Europe’s government bonds rose this week, with French, Austrian and Belgian yields falling to records, as the European Central Bank said it would keep policy accommodative and the Bank of Japan boosted asset purchases.
French 10-year yields dropped the most since July this week after ECB president Mario Draghi said policy makers “stand ready to act” to bolster the region’s flagging economy. Italian and Spanish bonds led gains in so-called peripheral securities as the BOJ announced 7.5 trillion yen ($77.4 billion) of monthly asset purchases. German bunds advanced as a U.S. report showed employers hired fewer workers than economists predicted in March, underpinning demand for the region’s safer assets.
“The ECB reinforced the impression that we are looking at ultra-low interest rates for a while,” said Orlando Green, a fixed-income strategist at Credit Agricole Corporate & Investment Bank in London. “Investors are looking to get as much yield as they possibly can without compromising too much in terms of risk. The BOJ made their move too, which is why you are seeing a number of rates fall.”
France’s 10-year yield dropped 27 basis points, or 0.27 percentage point, this week to 1.75 percent after falling to 1.716 percent yesterday, the lowest level since Bloomberg began compiling data on the securities in 1990. The 2.25 percent bond due in October 2022 rose 2.385, or 23.85 euros per 1,000-euro ($1,302) face amount, to 104.315.
The ECB left its key refinancing rate at a record-low 0.75 percent at its monthly meeting on April 4, with Draghi saying at a press conference after the announcement that monetary policy “will remain accommodative for as long as needed.”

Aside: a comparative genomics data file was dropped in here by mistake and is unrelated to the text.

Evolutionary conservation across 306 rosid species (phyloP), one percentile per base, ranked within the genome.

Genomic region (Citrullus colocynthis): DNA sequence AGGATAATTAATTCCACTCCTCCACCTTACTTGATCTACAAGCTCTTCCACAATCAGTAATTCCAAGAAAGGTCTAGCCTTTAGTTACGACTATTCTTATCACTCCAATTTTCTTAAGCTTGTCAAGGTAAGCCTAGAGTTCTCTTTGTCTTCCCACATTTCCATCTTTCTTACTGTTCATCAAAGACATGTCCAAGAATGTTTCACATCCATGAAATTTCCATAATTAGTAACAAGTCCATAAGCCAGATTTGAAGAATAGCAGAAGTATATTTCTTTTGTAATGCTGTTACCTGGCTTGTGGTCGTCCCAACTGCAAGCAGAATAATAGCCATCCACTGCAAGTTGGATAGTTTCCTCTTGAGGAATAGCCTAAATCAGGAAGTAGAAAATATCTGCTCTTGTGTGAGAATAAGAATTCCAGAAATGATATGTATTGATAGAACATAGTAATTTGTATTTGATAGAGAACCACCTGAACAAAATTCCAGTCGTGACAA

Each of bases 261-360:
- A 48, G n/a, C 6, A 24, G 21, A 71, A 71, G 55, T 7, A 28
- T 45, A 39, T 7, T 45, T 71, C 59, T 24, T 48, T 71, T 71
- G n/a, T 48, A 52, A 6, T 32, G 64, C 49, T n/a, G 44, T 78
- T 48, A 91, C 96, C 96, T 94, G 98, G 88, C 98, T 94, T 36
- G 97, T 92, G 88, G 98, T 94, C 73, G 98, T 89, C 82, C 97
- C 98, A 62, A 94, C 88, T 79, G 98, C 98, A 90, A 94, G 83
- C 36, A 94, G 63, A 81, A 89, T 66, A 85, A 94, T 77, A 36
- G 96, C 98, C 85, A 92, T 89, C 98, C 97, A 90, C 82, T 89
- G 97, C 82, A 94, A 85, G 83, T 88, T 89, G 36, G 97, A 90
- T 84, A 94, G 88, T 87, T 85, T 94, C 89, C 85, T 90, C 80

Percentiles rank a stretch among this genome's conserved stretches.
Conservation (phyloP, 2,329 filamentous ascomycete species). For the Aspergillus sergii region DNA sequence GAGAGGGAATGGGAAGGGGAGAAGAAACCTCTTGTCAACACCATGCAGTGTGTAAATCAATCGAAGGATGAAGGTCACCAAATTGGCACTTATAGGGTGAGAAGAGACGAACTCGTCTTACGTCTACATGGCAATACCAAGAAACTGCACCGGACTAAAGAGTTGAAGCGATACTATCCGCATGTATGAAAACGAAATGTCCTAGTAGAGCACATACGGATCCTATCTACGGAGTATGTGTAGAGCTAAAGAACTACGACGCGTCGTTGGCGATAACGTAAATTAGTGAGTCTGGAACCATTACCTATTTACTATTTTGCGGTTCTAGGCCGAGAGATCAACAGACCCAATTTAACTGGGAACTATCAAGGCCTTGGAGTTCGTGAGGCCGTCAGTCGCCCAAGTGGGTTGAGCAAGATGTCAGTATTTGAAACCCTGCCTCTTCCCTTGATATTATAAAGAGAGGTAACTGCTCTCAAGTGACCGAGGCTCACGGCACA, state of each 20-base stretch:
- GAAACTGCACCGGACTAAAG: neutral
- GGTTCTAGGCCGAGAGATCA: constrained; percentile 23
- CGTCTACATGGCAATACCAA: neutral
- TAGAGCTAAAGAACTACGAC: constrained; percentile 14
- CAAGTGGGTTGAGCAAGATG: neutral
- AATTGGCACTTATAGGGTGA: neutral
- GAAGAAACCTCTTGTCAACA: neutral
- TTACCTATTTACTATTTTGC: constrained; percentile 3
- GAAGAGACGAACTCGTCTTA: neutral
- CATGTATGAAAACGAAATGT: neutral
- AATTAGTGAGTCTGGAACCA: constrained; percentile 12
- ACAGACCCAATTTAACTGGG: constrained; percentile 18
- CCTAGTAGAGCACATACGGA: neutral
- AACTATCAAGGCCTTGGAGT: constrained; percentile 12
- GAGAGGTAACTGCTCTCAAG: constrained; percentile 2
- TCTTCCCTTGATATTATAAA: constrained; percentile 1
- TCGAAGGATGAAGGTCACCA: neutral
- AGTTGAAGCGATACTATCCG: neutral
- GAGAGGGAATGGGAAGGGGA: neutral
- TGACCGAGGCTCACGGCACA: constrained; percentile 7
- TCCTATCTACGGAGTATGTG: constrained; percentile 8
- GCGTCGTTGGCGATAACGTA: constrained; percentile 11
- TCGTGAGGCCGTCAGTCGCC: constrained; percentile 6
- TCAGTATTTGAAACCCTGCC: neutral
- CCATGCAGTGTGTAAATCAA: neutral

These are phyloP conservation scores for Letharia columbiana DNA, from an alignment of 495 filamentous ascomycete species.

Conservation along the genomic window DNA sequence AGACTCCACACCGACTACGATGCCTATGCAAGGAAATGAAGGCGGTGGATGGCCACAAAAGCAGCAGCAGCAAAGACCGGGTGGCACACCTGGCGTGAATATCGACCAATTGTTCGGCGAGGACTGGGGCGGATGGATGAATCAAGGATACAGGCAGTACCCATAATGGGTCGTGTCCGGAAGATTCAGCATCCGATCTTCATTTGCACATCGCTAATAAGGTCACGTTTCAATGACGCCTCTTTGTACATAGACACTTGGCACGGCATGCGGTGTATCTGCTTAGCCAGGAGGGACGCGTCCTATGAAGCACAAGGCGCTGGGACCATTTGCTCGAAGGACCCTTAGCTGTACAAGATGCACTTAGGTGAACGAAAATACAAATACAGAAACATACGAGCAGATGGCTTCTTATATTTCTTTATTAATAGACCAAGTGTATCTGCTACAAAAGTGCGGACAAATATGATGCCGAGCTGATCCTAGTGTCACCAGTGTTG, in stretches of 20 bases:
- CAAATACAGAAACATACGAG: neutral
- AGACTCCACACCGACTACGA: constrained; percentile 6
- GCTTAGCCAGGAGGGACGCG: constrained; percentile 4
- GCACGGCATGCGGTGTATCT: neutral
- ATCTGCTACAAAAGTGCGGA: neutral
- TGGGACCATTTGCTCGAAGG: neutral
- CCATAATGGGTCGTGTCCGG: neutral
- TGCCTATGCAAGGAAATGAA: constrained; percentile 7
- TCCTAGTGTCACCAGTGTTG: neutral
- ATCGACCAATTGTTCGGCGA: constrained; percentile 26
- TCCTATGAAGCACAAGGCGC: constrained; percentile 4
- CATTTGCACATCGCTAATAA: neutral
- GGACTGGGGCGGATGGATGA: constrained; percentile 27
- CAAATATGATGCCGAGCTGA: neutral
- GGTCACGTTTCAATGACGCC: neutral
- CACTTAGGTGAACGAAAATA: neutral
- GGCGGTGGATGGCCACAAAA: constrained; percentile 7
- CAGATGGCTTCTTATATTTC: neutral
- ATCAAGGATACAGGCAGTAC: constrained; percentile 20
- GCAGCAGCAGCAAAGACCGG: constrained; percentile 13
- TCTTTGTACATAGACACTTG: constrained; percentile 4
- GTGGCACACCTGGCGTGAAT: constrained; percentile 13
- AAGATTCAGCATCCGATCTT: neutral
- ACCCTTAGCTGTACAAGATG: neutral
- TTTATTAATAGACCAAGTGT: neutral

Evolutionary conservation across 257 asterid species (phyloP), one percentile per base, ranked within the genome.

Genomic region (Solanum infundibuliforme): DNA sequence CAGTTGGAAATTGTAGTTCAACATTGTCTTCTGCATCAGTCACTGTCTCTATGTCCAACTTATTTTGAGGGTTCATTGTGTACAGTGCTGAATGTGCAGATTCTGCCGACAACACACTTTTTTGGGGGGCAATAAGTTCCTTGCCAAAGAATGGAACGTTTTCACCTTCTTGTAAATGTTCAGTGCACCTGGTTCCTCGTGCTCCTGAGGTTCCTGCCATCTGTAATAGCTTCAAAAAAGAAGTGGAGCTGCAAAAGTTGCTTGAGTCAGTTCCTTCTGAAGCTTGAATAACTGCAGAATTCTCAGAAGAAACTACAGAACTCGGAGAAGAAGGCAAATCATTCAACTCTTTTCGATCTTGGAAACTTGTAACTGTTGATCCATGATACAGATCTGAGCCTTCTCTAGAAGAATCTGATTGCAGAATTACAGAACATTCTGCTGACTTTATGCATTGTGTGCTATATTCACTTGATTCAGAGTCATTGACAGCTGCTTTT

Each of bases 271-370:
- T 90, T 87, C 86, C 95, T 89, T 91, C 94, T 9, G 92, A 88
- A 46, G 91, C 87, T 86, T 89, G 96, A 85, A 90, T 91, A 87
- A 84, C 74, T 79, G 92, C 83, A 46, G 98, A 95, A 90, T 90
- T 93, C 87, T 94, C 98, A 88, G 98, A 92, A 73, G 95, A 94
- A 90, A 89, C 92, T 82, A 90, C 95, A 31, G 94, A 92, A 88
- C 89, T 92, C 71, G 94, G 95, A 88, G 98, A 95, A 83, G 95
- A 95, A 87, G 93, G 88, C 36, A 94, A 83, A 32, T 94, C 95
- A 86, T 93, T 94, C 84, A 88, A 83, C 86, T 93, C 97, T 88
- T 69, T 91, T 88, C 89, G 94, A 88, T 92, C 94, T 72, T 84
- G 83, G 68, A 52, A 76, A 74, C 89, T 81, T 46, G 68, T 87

Austria’s 10-year yield declined 21 basis points this week to 1.48 percent after dropping to an all-time low 1.474 percent. Similar-maturity Belgian yields fell 27 basis points to 1.97 percent after touching 1.925 percent.
The BOJ said on April 4 it would double the monetary base by the end of 2014 by buying government bonds in the country’s biggest-ever round of asset purchases. The announcement pushed down bond yields in the nation to records, increasing the attractiveness of European bonds to Japanese investors.
Italy’s 10-year yield declined 39 basis points this week to 4.38 percent, while similar-maturity Spanish rates dropped 31 basis points to 4.75 percent.
Germany’s 10-year bund yield fell to the lowest since July as the U.S. Labor Department said yesterday that payrolls increased by 88,000 workers in March, the last in nine months.
The yield on the benchmark 10-year bund dropped eight basis points this week to 1.21 percent after falling to 1.20 percent, the lowest level since July 24.
French government bonds returned 8.6 percent in the year through April 4, according to indexes compiled by Bloomberg and the European Federation of Financial Analysts Societies. German bunds gained 4.9 percent and Spanish bonds earned 11 percent.
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